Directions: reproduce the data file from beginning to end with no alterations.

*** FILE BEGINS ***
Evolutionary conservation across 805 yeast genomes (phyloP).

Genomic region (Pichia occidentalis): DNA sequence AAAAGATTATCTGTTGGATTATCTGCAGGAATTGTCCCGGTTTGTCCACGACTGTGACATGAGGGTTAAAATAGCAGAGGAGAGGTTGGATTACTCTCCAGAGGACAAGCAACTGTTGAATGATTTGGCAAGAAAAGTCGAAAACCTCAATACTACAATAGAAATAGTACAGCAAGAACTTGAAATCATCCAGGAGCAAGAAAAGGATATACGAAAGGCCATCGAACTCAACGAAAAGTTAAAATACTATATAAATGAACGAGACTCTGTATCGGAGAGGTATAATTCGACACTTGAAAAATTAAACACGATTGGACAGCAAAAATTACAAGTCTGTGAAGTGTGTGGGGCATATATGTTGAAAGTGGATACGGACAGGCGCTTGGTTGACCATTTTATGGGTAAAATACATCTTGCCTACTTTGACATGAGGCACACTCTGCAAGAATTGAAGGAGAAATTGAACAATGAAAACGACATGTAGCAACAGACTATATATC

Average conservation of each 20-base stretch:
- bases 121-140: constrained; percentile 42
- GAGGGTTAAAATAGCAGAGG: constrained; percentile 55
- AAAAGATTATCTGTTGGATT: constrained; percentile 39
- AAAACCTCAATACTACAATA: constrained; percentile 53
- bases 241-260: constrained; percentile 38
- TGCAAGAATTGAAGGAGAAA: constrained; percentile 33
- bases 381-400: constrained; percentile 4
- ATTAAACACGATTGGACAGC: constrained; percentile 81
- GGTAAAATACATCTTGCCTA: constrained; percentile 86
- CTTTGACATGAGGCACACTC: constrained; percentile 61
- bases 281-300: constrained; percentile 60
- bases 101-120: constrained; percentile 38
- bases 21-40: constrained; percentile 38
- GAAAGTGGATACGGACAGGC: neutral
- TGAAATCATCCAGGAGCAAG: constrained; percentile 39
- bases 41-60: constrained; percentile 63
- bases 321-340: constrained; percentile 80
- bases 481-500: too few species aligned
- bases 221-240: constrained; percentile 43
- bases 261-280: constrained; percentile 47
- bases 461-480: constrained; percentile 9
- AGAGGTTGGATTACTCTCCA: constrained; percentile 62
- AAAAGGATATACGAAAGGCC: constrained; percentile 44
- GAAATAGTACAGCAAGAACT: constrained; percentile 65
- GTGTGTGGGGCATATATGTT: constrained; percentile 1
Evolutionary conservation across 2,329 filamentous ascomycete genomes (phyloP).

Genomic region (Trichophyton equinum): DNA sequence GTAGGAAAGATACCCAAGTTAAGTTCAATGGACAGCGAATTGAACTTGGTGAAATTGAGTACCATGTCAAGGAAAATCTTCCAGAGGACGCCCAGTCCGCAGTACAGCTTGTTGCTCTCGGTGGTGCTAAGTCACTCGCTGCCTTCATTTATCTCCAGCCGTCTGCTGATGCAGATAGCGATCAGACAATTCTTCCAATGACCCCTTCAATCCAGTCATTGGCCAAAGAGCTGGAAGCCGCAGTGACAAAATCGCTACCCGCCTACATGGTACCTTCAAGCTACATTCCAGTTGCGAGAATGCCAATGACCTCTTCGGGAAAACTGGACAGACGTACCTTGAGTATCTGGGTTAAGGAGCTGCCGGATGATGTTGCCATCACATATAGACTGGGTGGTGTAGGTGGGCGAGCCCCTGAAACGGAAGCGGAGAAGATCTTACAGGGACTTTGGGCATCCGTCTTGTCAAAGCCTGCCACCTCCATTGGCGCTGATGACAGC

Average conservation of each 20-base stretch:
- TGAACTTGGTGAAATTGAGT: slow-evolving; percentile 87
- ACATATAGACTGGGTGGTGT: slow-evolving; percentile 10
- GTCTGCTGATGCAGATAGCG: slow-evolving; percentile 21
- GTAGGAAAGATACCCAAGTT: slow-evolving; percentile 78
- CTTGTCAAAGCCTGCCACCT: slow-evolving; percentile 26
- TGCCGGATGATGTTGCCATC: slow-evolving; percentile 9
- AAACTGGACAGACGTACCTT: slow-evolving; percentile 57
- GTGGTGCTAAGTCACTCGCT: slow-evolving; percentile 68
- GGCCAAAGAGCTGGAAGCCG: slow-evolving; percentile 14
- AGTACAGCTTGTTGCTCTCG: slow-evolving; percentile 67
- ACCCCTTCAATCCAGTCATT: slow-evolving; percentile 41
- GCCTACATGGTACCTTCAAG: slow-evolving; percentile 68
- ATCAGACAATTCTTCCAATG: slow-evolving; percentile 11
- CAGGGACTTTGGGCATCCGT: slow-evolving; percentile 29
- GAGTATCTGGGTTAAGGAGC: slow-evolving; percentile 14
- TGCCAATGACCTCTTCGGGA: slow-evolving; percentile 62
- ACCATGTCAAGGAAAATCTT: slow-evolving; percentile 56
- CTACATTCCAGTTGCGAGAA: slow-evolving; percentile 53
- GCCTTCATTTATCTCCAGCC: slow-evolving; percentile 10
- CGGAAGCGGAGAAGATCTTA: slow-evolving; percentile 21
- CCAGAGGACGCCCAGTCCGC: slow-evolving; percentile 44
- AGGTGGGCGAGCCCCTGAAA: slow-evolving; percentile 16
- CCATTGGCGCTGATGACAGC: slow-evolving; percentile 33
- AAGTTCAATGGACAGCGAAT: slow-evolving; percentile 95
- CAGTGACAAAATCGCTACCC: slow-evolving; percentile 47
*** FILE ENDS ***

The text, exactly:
Evolutionary conservation across 805 yeast genomes (phyloP).

Genomic region (Pichia occidentalis): DNA sequence AAAAGATTATCTGTTGGATTATCTGCAGGAATTGTCCCGGTTTGTCCACGACTGTGACATGAGGGTTAAAATAGCAGAGGAGAGGTTGGATTACTCTCCAGAGGACAAGCAACTGTTGAATGATTTGGCAAGAAAAGTCGAAAACCTCAATACTACAATAGAAATAGTACAGCAAGAACTTGAAATCATCCAGGAGCAAGAAAAGGATATACGAAAGGCCATCGAACTCAACGAAAAGTTAAAATACTATATAAATGAACGAGACTCTGTATCGGAGAGGTATAATTCGACACTTGAAAAATTAAACACGATTGGACAGCAAAAATTACAAGTCTGTGAAGTGTGTGGGGCATATATGTTGAAAGTGGATACGGACAGGCGCTTGGTTGACCATTTTATGGGTAAAATACATCTTGCCTACTTTGACATGAGGCACACTCTGCAAGAATTGAAGGAGAAATTGAACAATGAAAACGACATGTAGCAACAGACTATATATC

Average conservation of each 20-base stretch:
- bases 121-140: constrained; percentile 42
- GAGGGTTAAAATAGCAGAGG: constrained; percentile 55
- AAAAGATTATCTGTTGGATT: constrained; percentile 39
- AAAACCTCAATACTACAATA: constrained; percentile 53
- bases 241-260: constrained; percentile 38
- TGCAAGAATTGAAGGAGAAA: constrained; percentile 33
- bases 381-400: constrained; percentile 4
- ATTAAACACGATTGGACAGC: constrained; percentile 81
- GGTAAAATACATCTTGCCTA: constrained; percentile 86
- CTTTGACATGAGGCACACTC: constrained; percentile 61
- bases 281-300: constrained; percentile 60
- bases 101-120: constrained; percentile 38
- bases 21-40: constrained; percentile 38
- GAAAGTGGATACGGACAGGC: neutral
- TGAAATCATCCAGGAGCAAG: constrained; percentile 39
- bases 41-60: constrained; percentile 63
- bases 321-340: constrained; percentile 80
- bases 481-500: too few species aligned
- bases 221-240: constrained; percentile 43
- bases 261-280: constrained; percentile 47
- bases 461-480: constrained; percentile 9
- AGAGGTTGGATTACTCTCCA: constrained; percentile 62
- AAAAGGATATACGAAAGGCC: constrained; percentile 44
- GAAATAGTACAGCAAGAACT: constrained; percentile 65
- GTGTGTGGGGCATATATGTT: constrained; percentile 1
Evolutionary conservation across 2,329 filamentous ascomycete genomes (phyloP).

Genomic region (Trichophyton equinum): DNA sequence GTAGGAAAGATACCCAAGTTAAGTTCAATGGACAGCGAATTGAACTTGGTGAAATTGAGTACCATGTCAAGGAAAATCTTCCAGAGGACGCCCAGTCCGCAGTACAGCTTGTTGCTCTCGGTGGTGCTAAGTCACTCGCTGCCTTCATTTATCTCCAGCCGTCTGCTGATGCAGATAGCGATCAGACAATTCTTCCAATGACCCCTTCAATCCAGTCATTGGCCAAAGAGCTGGAAGCCGCAGTGACAAAATCGCTACCCGCCTACATGGTACCTTCAAGCTACATTCCAGTTGCGAGAATGCCAATGACCTCTTCGGGAAAACTGGACAGACGTACCTTGAGTATCTGGGTTAAGGAGCTGCCGGATGATGTTGCCATCACATATAGACTGGGTGGTGTAGGTGGGCGAGCCCCTGAAACGGAAGCGGAGAAGATCTTACAGGGACTTTGGGCATCCGTCTTGTCAAAGCCTGCCACCTCCATTGGCGCTGATGACAGC

Average conservation of each 20-base stretch:
- TGAACTTGGTGAAATTGAGT: slow-evolving; percentile 87
- ACATATAGACTGGGTGGTGT: slow-evolving; percentile 10
- GTCTGCTGATGCAGATAGCG: slow-evolving; percentile 21
- GTAGGAAAGATACCCAAGTT: slow-evolving; percentile 78
- CTTGTCAAAGCCTGCCACCT: slow-evolving; percentile 26
- TGCCGGATGATGTTGCCATC: slow-evolving; percentile 9
- AAACTGGACAGACGTACCTT: slow-evolving; percentile 57
- GTGGTGCTAAGTCACTCGCT: slow-evolving; percentile 68
- GGCCAAAGAGCTGGAAGCCG: slow-evolving; percentile 14
- AGTACAGCTTGTTGCTCTCG: slow-evolving; percentile 67
- ACCCCTTCAATCCAGTCATT: slow-evolving; percentile 41
- GCCTACATGGTACCTTCAAG: slow-evolving; percentile 68
- ATCAGACAATTCTTCCAATG: slow-evolving; percentile 11
- CAGGGACTTTGGGCATCCGT: slow-evolving; percentile 29
- GAGTATCTGGGTTAAGGAGC: slow-evolving; percentile 14
- TGCCAATGACCTCTTCGGGA: slow-evolving; percentile 62
- ACCATGTCAAGGAAAATCTT: slow-evolving; percentile 56
- CTACATTCCAGTTGCGAGAA: slow-evolving; percentile 53
- GCCTTCATTTATCTCCAGCC: slow-evolving; percentile 10
- CGGAAGCGGAGAAGATCTTA: slow-evolving; percentile 21
- CCAGAGGACGCCCAGTCCGC: slow-evolving; percentile 44
- AGGTGGGCGAGCCCCTGAAA: slow-evolving; percentile 16
- CCATTGGCGCTGATGACAGC: slow-evolving; percentile 33
- AAGTTCAATGGACAGCGAAT: slow-evolving; percentile 95
- CAGTGACAAAATCGCTACCC: slow-evolving; percentile 47